For the simple syrup 1 cup blueberries 1 cup sugar 1 cup water

2. Reduce heat to low and simmer for 15 minutes or until sugar is dissolved. Allow to cool completely before making the drink. Strain.

For the drink 3 Tbsp. blueberry simple syrup 8 to 10 mint leaves ½ lime, juiced 4 to 6 Tbsp. lemon lime sparkling water ice (for glass) 1 mint sprig (for garnish) 1 lime wedge (for garnish)

Drink 1. Place simple syrup and mint leaves at the bottom of a cocktail or iced tea glass. Muddle the mint and syrup together. Include the whole blueberry if desired. Add lime juice, sparkling water, and ice. Stir. 2. Garnish with mint sprig and lime wedge. Serve immediately.

TIP 1. Replace regular sugar for Swerve granulated sugar for a lower glycemic drink.

Vol. 1 • Issue No. 6 • 2021 | 47

piping hot

Spicy Grapefruit Sidecar

Greyhound Cocktail



grapefruit wedge (for rimming) 2 tsp. granulated sugar 2 tsp. chili powder ice (for cocktail shaker) 2 oz. cognac 2 oz. grapefruit juice 1 oz. Cointreau grapefruit slice (for garnish)

DIRECTIONS 1. On a plate, combine sugar and chili powder until well mixed. Use grapefruit wedge to rim glass. Dip rim into sugar mixture. Turn glass to evenly coat the rim. 2. Add ice to cocktail shaker. Pour in cognac, grapefruit juice, and Cointreau. Shake until chilled. 3. Strain into rimmed glass. Garnish with grapefruit slice. Serve immediately.

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2 oz. vodka or gin 4 oz. grapefruit juice 1 tsp. simple syrup or maple syrup, optional ice (for cocktail shaker) rosemary sprig (for garnish)

DIRECTIONS 1. Pour vodka, grapefruit juice, and simple syrup over ice in a cocktail shaker. Shake until chilled. 2. Pour into cocktail glass. Garnish with rosemary sprig. Serve immediately.



ere in Florida, citrus is more of a winter fruit, but for whatever reason, everyone across the country associates it with the taste of summer. Me included! This delicious Angel Pie is an oldie but a goodie. It is a fantastic way to perfect your meringue skills, if you are up for the challenge. You will not be disappointed by lemon custard dancing across your tongue. Top with some fresh blackberries for a real flavor treat!

Recipe inspired by Lynn Kandler and Betty Crocker

Photo by Lisa Anderson

INGREDIENTS For the meringue crust 1 cup sugar 4 egg whites ¼ tsp. cream of tartar For the filling 4 egg yolks ½ cup sugar 4 Tbsp. fresh lemon juice 2 Tbsp. grated lemon rind (zest) 2 cups whipping cream blackberries or other berries (for garnish)

DIRECTIONS Meringue Crust 1. Preheat oven to 275 degrees Fahrenheit. Line a 9-inch round layer pan with parchment paper. 2. Beat egg whites until they hold a point.

3. Gradually beat in sugar and cream of tartar. Beat until very stiff and glossy. 4. Spread evenly into prepared layer pan to form a shell. Bake at 275 degrees Fahrenheit for 40 minutes. 5. Cool completely. Filling 1. Beat egg yolks in a bowl until thick and lemon colored. 2. Gradually beat in sugar. 3. Blend in lemon juice and zest. 4. Using a double boiler, cook over the hot water for 5 to 8 minutes or until thick, stirring constantly. Remove from heat and allow to completely cool. Set aside. 5. Whip the cream until stiff. Spread half of the whipped cream evenly over prepared shell. 6. Pour the cooled lemon custard into shell. Top with remaining whipped cream. 7. Chill for a minimum of 12 hours. Chilling for 24 hours is preferred. 8. Top with blackberries or other berries before serving. Store in the refrigerator. Vol. 1 • Issue No. 6 • 2021 | 49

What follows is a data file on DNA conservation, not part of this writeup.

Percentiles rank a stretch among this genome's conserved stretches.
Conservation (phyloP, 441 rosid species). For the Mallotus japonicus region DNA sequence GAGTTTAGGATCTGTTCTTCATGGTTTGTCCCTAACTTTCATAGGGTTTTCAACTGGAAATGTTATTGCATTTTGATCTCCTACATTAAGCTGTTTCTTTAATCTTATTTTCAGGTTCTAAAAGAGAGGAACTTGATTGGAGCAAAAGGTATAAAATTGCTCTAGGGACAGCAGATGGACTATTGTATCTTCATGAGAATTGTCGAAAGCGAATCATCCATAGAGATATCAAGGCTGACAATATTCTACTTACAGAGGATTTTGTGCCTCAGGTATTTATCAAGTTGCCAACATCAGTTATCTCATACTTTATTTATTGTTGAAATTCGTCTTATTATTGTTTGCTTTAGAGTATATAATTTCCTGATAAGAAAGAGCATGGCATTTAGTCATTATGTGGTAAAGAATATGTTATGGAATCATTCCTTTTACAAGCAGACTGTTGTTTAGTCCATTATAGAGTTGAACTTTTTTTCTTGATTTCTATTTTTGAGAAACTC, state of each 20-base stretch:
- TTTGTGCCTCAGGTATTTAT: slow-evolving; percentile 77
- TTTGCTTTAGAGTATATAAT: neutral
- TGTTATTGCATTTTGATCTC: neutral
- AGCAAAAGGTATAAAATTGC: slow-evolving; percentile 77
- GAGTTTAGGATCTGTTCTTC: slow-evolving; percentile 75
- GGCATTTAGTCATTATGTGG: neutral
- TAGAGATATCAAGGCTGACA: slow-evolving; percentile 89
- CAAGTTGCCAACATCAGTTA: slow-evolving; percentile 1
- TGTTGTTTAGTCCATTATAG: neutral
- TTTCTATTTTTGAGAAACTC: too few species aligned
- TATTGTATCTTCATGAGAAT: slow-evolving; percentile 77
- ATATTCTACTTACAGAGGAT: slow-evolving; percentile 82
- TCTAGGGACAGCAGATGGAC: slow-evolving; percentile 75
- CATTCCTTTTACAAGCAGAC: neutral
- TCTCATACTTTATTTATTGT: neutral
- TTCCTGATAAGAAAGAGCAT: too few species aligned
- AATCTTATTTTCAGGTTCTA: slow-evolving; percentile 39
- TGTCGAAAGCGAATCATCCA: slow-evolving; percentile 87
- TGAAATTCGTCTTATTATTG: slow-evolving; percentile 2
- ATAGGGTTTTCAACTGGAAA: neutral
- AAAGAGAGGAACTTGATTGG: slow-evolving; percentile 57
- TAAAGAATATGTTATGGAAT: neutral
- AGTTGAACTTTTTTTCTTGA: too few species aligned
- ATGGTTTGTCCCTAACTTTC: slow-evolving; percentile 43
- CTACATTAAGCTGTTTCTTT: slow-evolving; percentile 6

piping hot

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Baking pans Pizza cutter Paper plates Napkins Tablecloth Glass bowls for toppings Side salad or bread sticks (optional)

Compiled by Staff Writer

Photos from

he likes onions, mushrooms, and peppers. He likes sausage, pepperoni, and ham. When it comes to pizza, everyone seems to have a different preference. (Anchovies, anyone?) That is why pizza bars are a great idea for hosting guests with diverse tastebuds. The following are some ways to make everyone happy by offering self-service pies.

INGREDIENTS • After you have cleared a counter or designated a table for your food and utensils, the first step to setting up a pizza bar is deciding on the crust. Make your own or buy pre-made crusts from your grocery store. Be sure you have at least half a pie for each

guest, depending on how much they love pizza. You can even get creative and use fresh bagels or English muffins from your local bakery for a personal pizza experience. Just remember to include a bowl of warm tomato sauce for guests to spread on their pizza base. Give guests a feast for the senses by making the setup pleasing to the eyes and the tastebuds; aesthetics are extremely important to the appetite. Use glass bowls to show off the colors of red peppers, green peppers, tomatoes, various cheeses, and other toppings. Experiment with interesting toppings, such as tofu, pineapple, macaroni and cheese, caramelized onions, and crab. Ask guests in advance how adventurous they would like to be and which toppings they would be willing to try. Be sweet—offer dessert pizza options, such as caramel or chocolate sauce, baked apple slices and cinnamon, and even colored sprinkles and small bits of candy. Be prepared for a pizza party like none other. Guests will be thrilled to have pizzas their way. •TCL• Vol. 1 • Issue No. 6 • 2021 |



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*Not all programs or carriers are available in all states. Underwriting guidelines apply.


Find Ways to Protect your Family with Inexpensive Life Insurance


Chad Taylor • Licensed Florida Sales Agent •

Now Available Because Everyone Has A Story. Ocala, FL


A NICOLE tivational CHIQUITIns tructor, Mo

, Fitness Competitor Health Coach thor, & NPC Speaker, Au

PERRON ner PATRICE Re staurant Ow

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PT cian SEAN HAM Female Physi First Licensed ntist in Ocala Grandson of Black De st Fir & a in Florid , Issue No.

Volume 01

21 01 • JUNE 20


Articles from The Chews Letter, Bring On Summer, Vol. 1, Issue No. 6, June 2021